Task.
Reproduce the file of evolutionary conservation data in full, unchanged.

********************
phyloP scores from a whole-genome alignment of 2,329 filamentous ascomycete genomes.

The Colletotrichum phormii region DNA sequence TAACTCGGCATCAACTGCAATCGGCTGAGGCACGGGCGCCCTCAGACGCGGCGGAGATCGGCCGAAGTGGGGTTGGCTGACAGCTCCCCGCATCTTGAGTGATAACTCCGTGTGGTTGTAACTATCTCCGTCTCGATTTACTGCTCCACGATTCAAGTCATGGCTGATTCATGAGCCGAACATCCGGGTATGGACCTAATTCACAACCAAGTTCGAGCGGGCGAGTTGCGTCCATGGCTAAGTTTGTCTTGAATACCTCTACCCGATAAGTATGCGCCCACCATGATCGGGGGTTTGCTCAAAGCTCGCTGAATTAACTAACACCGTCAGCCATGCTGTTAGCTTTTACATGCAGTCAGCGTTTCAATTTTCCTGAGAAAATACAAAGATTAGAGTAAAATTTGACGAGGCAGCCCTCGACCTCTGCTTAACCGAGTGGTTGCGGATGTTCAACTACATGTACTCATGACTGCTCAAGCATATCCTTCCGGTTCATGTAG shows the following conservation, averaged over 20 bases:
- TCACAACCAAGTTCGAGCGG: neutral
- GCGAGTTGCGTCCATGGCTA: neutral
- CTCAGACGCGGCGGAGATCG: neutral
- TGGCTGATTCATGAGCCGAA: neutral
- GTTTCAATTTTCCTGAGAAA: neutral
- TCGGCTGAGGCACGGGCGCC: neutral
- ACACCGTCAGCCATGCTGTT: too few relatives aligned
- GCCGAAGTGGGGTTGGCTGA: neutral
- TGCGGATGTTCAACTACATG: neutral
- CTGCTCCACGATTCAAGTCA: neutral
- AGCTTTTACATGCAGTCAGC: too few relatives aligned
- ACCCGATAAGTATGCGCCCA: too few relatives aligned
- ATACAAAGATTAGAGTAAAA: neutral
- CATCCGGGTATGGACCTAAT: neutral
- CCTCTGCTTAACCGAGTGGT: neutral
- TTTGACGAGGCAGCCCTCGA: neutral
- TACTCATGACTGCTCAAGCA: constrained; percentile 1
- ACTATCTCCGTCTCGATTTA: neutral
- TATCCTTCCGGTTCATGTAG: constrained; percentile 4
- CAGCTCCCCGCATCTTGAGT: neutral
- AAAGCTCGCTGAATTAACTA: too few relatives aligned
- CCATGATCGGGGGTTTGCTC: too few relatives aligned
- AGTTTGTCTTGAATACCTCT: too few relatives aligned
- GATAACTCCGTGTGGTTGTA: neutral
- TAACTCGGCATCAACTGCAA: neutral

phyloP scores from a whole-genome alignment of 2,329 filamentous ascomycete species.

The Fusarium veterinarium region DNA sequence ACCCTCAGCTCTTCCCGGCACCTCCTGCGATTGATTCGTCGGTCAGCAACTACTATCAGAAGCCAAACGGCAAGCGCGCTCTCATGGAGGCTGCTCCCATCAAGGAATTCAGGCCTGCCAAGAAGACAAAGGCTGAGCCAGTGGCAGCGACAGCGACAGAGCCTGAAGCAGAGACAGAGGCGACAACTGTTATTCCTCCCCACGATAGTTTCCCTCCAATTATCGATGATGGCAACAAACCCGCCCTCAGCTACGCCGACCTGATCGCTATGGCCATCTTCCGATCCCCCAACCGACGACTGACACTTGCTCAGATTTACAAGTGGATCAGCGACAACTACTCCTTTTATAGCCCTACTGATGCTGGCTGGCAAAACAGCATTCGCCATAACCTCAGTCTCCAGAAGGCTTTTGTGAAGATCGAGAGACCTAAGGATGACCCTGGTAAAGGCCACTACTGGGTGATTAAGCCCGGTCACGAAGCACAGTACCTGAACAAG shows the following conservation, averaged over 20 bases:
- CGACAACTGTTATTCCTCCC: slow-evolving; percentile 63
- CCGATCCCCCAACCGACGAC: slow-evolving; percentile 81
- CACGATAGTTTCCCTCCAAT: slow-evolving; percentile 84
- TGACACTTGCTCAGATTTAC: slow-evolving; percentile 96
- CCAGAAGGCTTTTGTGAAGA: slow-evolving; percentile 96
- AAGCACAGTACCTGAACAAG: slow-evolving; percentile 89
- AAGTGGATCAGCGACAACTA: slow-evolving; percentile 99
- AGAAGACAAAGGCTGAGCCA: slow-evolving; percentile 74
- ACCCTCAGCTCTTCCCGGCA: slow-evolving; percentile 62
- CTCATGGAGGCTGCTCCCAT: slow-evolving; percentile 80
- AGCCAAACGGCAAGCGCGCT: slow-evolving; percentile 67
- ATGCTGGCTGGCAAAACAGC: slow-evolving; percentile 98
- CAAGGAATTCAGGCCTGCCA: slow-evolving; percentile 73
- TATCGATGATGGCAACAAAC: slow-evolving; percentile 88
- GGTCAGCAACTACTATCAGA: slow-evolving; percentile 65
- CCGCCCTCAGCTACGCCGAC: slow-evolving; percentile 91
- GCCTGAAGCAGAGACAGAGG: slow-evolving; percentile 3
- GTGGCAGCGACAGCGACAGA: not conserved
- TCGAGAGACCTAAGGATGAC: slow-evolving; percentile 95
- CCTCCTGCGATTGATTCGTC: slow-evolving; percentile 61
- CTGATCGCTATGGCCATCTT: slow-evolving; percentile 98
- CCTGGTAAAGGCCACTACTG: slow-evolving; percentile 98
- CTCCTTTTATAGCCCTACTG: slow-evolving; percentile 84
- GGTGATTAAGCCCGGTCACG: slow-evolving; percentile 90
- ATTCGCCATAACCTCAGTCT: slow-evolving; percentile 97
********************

phyloP scores from a whole-genome alignment of 2,329 filamentous ascomycete genomes.

The Colletotrichum phormii region DNA sequence TAACTCGGCATCAACTGCAATCGGCTGAGGCACGGGCGCCCTCAGACGCGGCGGAGATCGGCCGAAGTGGGGTTGGCTGACAGCTCCCCGCATCTTGAGTGATAACTCCGTGTGGTTGTAACTATCTCCGTCTCGATTTACTGCTCCACGATTCAAGTCATGGCTGATTCATGAGCCGAACATCCGGGTATGGACCTAATTCACAACCAAGTTCGAGCGGGCGAGTTGCGTCCATGGCTAAGTTTGTCTTGAATACCTCTACCCGATAAGTATGCGCCCACCATGATCGGGGGTTTGCTCAAAGCTCGCTGAATTAACTAACACCGTCAGCCATGCTGTTAGCTTTTACATGCAGTCAGCGTTTCAATTTTCCTGAGAAAATACAAAGATTAGAGTAAAATTTGACGAGGCAGCCCTCGACCTCTGCTTAACCGAGTGGTTGCGGATGTTCAACTACATGTACTCATGACTGCTCAAGCATATCCTTCCGGTTCATGTAG shows the following conservation, averaged over 20 bases:
- TCACAACCAAGTTCGAGCGG: neutral
- GCGAGTTGCGTCCATGGCTA: neutral
- CTCAGACGCGGCGGAGATCG: neutral
- TGGCTGATTCATGAGCCGAA: neutral
- GTTTCAATTTTCCTGAGAAA: neutral
- TCGGCTGAGGCACGGGCGCC: neutral
- ACACCGTCAGCCATGCTGTT: too few relatives aligned
- GCCGAAGTGGGGTTGGCTGA: neutral
- TGCGGATGTTCAACTACATG: neutral
- CTGCTCCACGATTCAAGTCA: neutral
- AGCTTTTACATGCAGTCAGC: too few relatives aligned
- ACCCGATAAGTATGCGCCCA: too few relatives aligned
- ATACAAAGATTAGAGTAAAA: neutral
- CATCCGGGTATGGACCTAAT: neutral
- CCTCTGCTTAACCGAGTGGT: neutral
- TTTGACGAGGCAGCCCTCGA: neutral
- TACTCATGACTGCTCAAGCA: constrained; percentile 1
- ACTATCTCCGTCTCGATTTA: neutral
- TATCCTTCCGGTTCATGTAG: constrained; percentile 4
- CAGCTCCCCGCATCTTGAGT: neutral
- AAAGCTCGCTGAATTAACTA: too few relatives aligned
- CCATGATCGGGGGTTTGCTC: too few relatives aligned
- AGTTTGTCTTGAATACCTCT: too few relatives aligned
- GATAACTCCGTGTGGTTGTA: neutral
- TAACTCGGCATCAACTGCAA: neutral

phyloP scores from a whole-genome alignment of 2,329 filamentous ascomycete species.

The Fusarium veterinarium region DNA sequence ACCCTCAGCTCTTCCCGGCACCTCCTGCGATTGATTCGTCGGTCAGCAACTACTATCAGAAGCCAAACGGCAAGCGCGCTCTCATGGAGGCTGCTCCCATCAAGGAATTCAGGCCTGCCAAGAAGACAAAGGCTGAGCCAGTGGCAGCGACAGCGACAGAGCCTGAAGCAGAGACAGAGGCGACAACTGTTATTCCTCCCCACGATAGTTTCCCTCCAATTATCGATGATGGCAACAAACCCGCCCTCAGCTACGCCGACCTGATCGCTATGGCCATCTTCCGATCCCCCAACCGACGACTGACACTTGCTCAGATTTACAAGTGGATCAGCGACAACTACTCCTTTTATAGCCCTACTGATGCTGGCTGGCAAAACAGCATTCGCCATAACCTCAGTCTCCAGAAGGCTTTTGTGAAGATCGAGAGACCTAAGGATGACCCTGGTAAAGGCCACTACTGGGTGATTAAGCCCGGTCACGAAGCACAGTACCTGAACAAG shows the following conservation, averaged over 20 bases:
- CGACAACTGTTATTCCTCCC: slow-evolving; percentile 63
- CCGATCCCCCAACCGACGAC: slow-evolving; percentile 81
- CACGATAGTTTCCCTCCAAT: slow-evolving; percentile 84
- TGACACTTGCTCAGATTTAC: slow-evolving; percentile 96
- CCAGAAGGCTTTTGTGAAGA: slow-evolving; percentile 96
- AAGCACAGTACCTGAACAAG: slow-evolving; percentile 89
- AAGTGGATCAGCGACAACTA: slow-evolving; percentile 99
- AGAAGACAAAGGCTGAGCCA: slow-evolving; percentile 74
- ACCCTCAGCTCTTCCCGGCA: slow-evolving; percentile 62
- CTCATGGAGGCTGCTCCCAT: slow-evolving; percentile 80
- AGCCAAACGGCAAGCGCGCT: slow-evolving; percentile 67
- ATGCTGGCTGGCAAAACAGC: slow-evolving; percentile 98
- CAAGGAATTCAGGCCTGCCA: slow-evolving; percentile 73
- TATCGATGATGGCAACAAAC: slow-evolving; percentile 88
- GGTCAGCAACTACTATCAGA: slow-evolving; percentile 65
- CCGCCCTCAGCTACGCCGAC: slow-evolving; percentile 91
- GCCTGAAGCAGAGACAGAGG: slow-evolving; percentile 3
- GTGGCAGCGACAGCGACAGA: not conserved
- TCGAGAGACCTAAGGATGAC: slow-evolving; percentile 95
- CCTCCTGCGATTGATTCGTC: slow-evolving; percentile 61
- CTGATCGCTATGGCCATCTT: slow-evolving; percentile 98
- CCTGGTAAAGGCCACTACTG: slow-evolving; percentile 98
- CTCCTTTTATAGCCCTACTG: slow-evolving; percentile 84
- GGTGATTAAGCCCGGTCACG: slow-evolving; percentile 90
- ATTCGCCATAACCTCAGTCT: slow-evolving; percentile 97